Gender-affirming care at Penn Medicine: A future ‘not in the shadows’

The Penn Medicine Program for LGBTQ+ Health and gender-affirming care at Penn Medicine has helped Mattie Chaya Kimberly ‘Kimi’ Klauser and others get the right care in an open, safe, and nurturing environment.

As a performer, Mattie Chaya Kimberly “Kimi” Klauser is accustomed to living in the stage lights. This year, Klauser began enjoying performance and her everyday life even more as she creates a future where she feels most herself.

“My experience with Penn Medicine was the thing that’s hopefully not just saved my life, but set me up for a future as a person who’s not in the shadows,” Klauser says. “It’s the ability to just be within yourself. I feel like I look as close to myself as I’ve ever looked.”

A group of people posing and smiling in front of a polka dot backdrop.
Mattie Chaya Kimberly “Kimi” Klauser (in hat second from right) with her bandmates. (Image: Courtesy of Penn Medicine News)

Klauser, a 37-year-old transgender woman who identifies as queer, has struggled with gender dysphoria and suicidal thoughts, and faced everything from casual ignorance to outright aggression from acquaintances, strangers, and even family, throughout her life. Receiving gender-affirming care at Penn Medicine, including facial feminization surgery with plastic surgeon Jordan Swanson, earlier this year, has helped her finally feel like herself.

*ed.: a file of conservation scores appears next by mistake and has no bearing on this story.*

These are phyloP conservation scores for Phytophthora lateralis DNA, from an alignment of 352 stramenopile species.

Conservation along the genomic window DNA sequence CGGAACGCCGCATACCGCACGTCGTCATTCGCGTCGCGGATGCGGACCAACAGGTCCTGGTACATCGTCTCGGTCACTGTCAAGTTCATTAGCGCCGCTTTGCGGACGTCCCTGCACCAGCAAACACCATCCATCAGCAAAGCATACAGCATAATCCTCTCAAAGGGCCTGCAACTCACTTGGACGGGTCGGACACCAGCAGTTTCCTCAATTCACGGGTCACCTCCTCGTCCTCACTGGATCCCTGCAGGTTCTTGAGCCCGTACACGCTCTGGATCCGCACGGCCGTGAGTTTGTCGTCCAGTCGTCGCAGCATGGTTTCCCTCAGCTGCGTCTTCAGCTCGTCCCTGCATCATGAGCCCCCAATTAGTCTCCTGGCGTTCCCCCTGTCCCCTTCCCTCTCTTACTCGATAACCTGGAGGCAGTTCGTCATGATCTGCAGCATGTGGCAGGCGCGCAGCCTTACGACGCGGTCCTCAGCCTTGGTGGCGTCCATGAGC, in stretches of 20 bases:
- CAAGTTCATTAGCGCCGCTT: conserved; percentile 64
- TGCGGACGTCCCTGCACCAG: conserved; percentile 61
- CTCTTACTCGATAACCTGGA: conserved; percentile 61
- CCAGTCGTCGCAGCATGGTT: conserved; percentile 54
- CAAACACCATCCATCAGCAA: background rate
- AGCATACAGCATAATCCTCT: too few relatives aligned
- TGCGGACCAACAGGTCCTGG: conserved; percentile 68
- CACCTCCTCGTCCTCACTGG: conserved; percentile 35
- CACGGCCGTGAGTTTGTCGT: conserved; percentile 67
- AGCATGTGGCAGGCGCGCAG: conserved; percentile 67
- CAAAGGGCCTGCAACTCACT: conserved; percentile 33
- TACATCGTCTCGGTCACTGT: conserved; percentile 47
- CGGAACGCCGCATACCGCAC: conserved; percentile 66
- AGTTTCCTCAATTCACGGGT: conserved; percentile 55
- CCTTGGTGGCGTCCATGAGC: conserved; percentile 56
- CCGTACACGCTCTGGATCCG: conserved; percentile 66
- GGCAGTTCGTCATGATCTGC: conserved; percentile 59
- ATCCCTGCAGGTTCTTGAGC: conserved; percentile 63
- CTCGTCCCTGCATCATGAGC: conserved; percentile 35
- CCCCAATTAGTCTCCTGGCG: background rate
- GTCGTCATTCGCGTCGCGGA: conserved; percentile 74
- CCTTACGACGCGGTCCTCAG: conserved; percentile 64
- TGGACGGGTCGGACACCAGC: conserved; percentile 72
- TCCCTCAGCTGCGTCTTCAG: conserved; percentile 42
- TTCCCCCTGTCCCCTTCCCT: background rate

Swanson is one of nearly 100 providers affiliated with the Penn Medicine Program for LGBTQ+ Health, led by Kevin Kline, who was appointed as the program’s inaugural medical director in 2023.

Gender-affirming care encompasses a broad set of services that also includes holistic primary care, hormone therapy, family planning, mental health care, physical therapy, gender-affirming surgeries, and more. Gender-affirming care at Penn Medicine is based on a person’s unique goals and does not need to include hormones or surgery, although many people may want one or both at some point in their lives.

One of Swanson’s surgical specialties is a form of major plastic surgery that can change the way certain facial features look to appear more feminine.

“Facial feminization surgery is becoming more common as part of the comprehensive options to help individuals achieve their personal goals for gender-affirming care,” Swanson says. “I’ve seen the incredible impact it can have on patients’ overall well-being.”

“Between hormone therapy and the surgery I’ve had so far, I can say there’s this rebirth … I’m starting to do the things that I forgot that I liked, because I was so busy hating myself,” Klauser says. “My quality of life is already 90% better. I’m still [recovering from major surgery], but now I get up in the morning and I feel pretty normal, and I go to bed at night, I feel pretty normal … I can see a life in which being trans can fall into more of the background [as a piece of my everyday life] now.”

Read more at Penn Medicine News.